Parenting

Personal Responsibility: What It Means and Whose Job is It?


"How many times do I have to tell you to clean your room?" Why should a child keep his room neat? Many children say they don't care whether it is neat or dirty, so why should it matter to anyone else? Unless it is a health or safety hazard, or things are getting lost and broken? Then comes the age old question, "What is neat?" The answer certainly differs with a ten year old child and a thirty five year old Mom. Who is setting the standard of how clean a room must be to be acceptable.

What constitutes a neat and tidy room may not seem like such a big deal, but it represents a microcosm of how the family works together and how personal responsibility is taught and learned. Even though your child picks up his shoes without being reminded and turns in his homework assignments, it won't guarantee his success in life. It will, however, go far to help him to develop the characteristics and attributes that employers and mates look for.

In the next few minutes, as you read this article, you will find two different and distinct components of responsibility: outward and inward.

1. Outward responsibility deals with everyday life skills such as doing chores, cleaning the room, doing assigned chores, brushing teeth, returning videos on time, and feeding the dog. Each family has its own list of what they consider important, so we will not discuss particular tasks. Rather, we want you to focus on nurturing a positive attitude and good habits in your children - habits that will help them to be productive and reliable.

If your child has the responsibility to clean his room and you clean it for him, he has learned a valuable lesson. He has learned that if he stalls long enough or whines convincingly enough that you will step in. He has no "ownership" of the task. It is not really his job, it is yours and you occasionally get him to do it.

2. Inward responsibility deals with attitudes, beliefs, and values. Being inwardly responsible means admitting mistakes, treating others as you would like to be treated, being unselfish, and caring about other people's health, property and feelings. We frequently get bogged down with the frustration of dirty rooms and forget about more important factors like inward motivation.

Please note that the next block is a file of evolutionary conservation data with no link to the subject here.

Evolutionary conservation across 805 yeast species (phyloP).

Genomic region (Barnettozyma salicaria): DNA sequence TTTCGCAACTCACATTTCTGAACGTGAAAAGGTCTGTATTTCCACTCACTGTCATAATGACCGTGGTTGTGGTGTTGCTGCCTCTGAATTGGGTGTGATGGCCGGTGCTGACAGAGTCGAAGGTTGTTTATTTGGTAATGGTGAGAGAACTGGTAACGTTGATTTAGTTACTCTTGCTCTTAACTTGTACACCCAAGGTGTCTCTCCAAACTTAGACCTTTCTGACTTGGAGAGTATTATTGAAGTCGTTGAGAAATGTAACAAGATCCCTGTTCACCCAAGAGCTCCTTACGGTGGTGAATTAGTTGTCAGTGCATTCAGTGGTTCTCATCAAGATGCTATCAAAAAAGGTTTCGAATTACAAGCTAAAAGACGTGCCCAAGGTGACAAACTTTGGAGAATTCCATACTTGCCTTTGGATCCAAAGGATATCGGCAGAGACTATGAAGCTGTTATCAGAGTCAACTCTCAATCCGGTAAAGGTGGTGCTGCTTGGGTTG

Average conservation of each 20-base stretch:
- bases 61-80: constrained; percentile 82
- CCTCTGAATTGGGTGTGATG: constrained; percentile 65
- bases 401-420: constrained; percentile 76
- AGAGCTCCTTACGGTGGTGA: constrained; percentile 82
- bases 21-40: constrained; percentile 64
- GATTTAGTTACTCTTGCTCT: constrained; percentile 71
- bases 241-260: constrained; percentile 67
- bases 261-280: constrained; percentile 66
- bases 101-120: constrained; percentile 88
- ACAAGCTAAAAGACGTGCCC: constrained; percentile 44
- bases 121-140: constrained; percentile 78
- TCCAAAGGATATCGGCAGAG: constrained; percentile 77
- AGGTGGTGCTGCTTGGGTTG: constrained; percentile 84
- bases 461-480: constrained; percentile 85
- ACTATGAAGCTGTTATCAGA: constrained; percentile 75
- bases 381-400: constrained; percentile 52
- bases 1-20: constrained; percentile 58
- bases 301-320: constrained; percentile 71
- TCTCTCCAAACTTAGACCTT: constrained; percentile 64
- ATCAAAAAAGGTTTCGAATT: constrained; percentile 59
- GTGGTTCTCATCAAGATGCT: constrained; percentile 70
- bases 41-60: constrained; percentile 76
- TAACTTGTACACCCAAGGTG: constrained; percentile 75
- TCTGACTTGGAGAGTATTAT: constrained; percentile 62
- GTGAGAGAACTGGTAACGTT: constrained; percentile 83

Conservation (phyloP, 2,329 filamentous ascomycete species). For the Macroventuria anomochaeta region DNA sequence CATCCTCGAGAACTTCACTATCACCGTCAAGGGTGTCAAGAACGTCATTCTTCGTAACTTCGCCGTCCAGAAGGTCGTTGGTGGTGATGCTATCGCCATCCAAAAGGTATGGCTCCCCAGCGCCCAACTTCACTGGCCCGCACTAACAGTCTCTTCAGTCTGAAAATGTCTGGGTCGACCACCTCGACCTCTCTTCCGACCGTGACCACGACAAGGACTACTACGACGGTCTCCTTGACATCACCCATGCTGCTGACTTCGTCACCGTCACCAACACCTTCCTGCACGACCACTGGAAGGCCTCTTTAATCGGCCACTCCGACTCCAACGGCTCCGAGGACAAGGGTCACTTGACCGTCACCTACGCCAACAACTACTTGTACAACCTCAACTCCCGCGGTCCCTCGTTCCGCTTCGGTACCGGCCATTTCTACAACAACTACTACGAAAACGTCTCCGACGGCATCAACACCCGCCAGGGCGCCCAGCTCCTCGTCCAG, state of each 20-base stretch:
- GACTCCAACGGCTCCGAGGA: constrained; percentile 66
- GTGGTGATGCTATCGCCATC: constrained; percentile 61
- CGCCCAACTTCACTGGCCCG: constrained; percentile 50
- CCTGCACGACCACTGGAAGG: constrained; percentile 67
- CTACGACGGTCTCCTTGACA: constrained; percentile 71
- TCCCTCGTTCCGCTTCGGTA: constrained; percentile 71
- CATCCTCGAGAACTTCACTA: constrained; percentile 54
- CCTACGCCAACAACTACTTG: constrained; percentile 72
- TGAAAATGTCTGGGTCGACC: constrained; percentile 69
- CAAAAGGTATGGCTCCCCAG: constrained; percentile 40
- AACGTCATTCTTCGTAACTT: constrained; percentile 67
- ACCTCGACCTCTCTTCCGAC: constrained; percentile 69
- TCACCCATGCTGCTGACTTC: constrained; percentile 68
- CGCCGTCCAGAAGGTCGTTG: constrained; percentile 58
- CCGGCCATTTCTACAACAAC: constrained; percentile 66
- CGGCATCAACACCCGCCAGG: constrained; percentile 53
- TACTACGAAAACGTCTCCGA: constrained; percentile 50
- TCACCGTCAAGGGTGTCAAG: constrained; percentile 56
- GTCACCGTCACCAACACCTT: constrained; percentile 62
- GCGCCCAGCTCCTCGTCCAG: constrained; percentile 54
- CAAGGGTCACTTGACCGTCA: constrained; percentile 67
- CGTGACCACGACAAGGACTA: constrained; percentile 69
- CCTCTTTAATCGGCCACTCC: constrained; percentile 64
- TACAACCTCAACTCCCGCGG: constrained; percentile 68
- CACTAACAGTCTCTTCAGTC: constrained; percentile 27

Effective discipline and mindful parenting is setting reasonable limits on our children at different developmental stages but giving them choices so they can learn to form their own opinions.

Our goal is to help them become self-disciplined and to learn to think and problem solve without asking or being told what to do in every situation.

Aptitude and competence or the ability to accomplish a task is not nearly as important and vital to a happy life as attitude and confidence. This is the area where we help our children build self-esteem, problem solving skills, a can-do outlook, and positive expectations toward life.

What does it mean to teach your children responsibility?

All parents have a different answer and a different expectation of when and how their children will assume personal responsibility. Responsibility must be taught. It is not a natural skill, but it can be learned at any age. You do not become responsible when you are mature; rather, you become mature when you are responsible. There are four variables in this exciting venture:

1. Your child (learning style, age, motor skills, interest, hot buttons or incentives)

2. Your expectations (perfection or ever-learning; Being kind and firm in discipline)

3. Your example and how you model 'assuming personal responsibility' for your choices (use the four R's: Recognize, Remorse, Restitution, and Resolve to correct mistakes)

4. Consistency and follow-through (natural and logical consequences)

Focus on the learning experience, not the finished product

In teaching your children to assume personal responsibility focus your attention on the learning experience, not on the finished product. It is the process that is most important. Constantly remind yourself that you are a teacher and your subject matter is life skills. A good affirmation to repeat to yourself is one that comes from Dr. Wayne Dyer, "I will be as helpful as I can in assisting my children to help themselves."

A cooperative environment is one where everyone in the family wins; there are no losers. By learning to support and assist each other in small daily tasks, we set the stage for encouragement and a willingness to become self-reliant.

Good luck. As a word of encouragement, I have to tell you that, of our grown children, the ones who were the messiest as kids are the neatest as adults! Hang in there; there is hope for the future.

Judy H. Wright, Parent Educator 2005 www.ArtichokePress.com

This article has been written by Judy H. Wright, a parent educator and PBS consultant. You will find a full listing of books, tele-classes, and workshops listed at www.ArtichokePress.com. You have permission to use the article providing full credit is given to author. She may be contacted at 406-549-9813 or JudyWright@ArtichokePress.com


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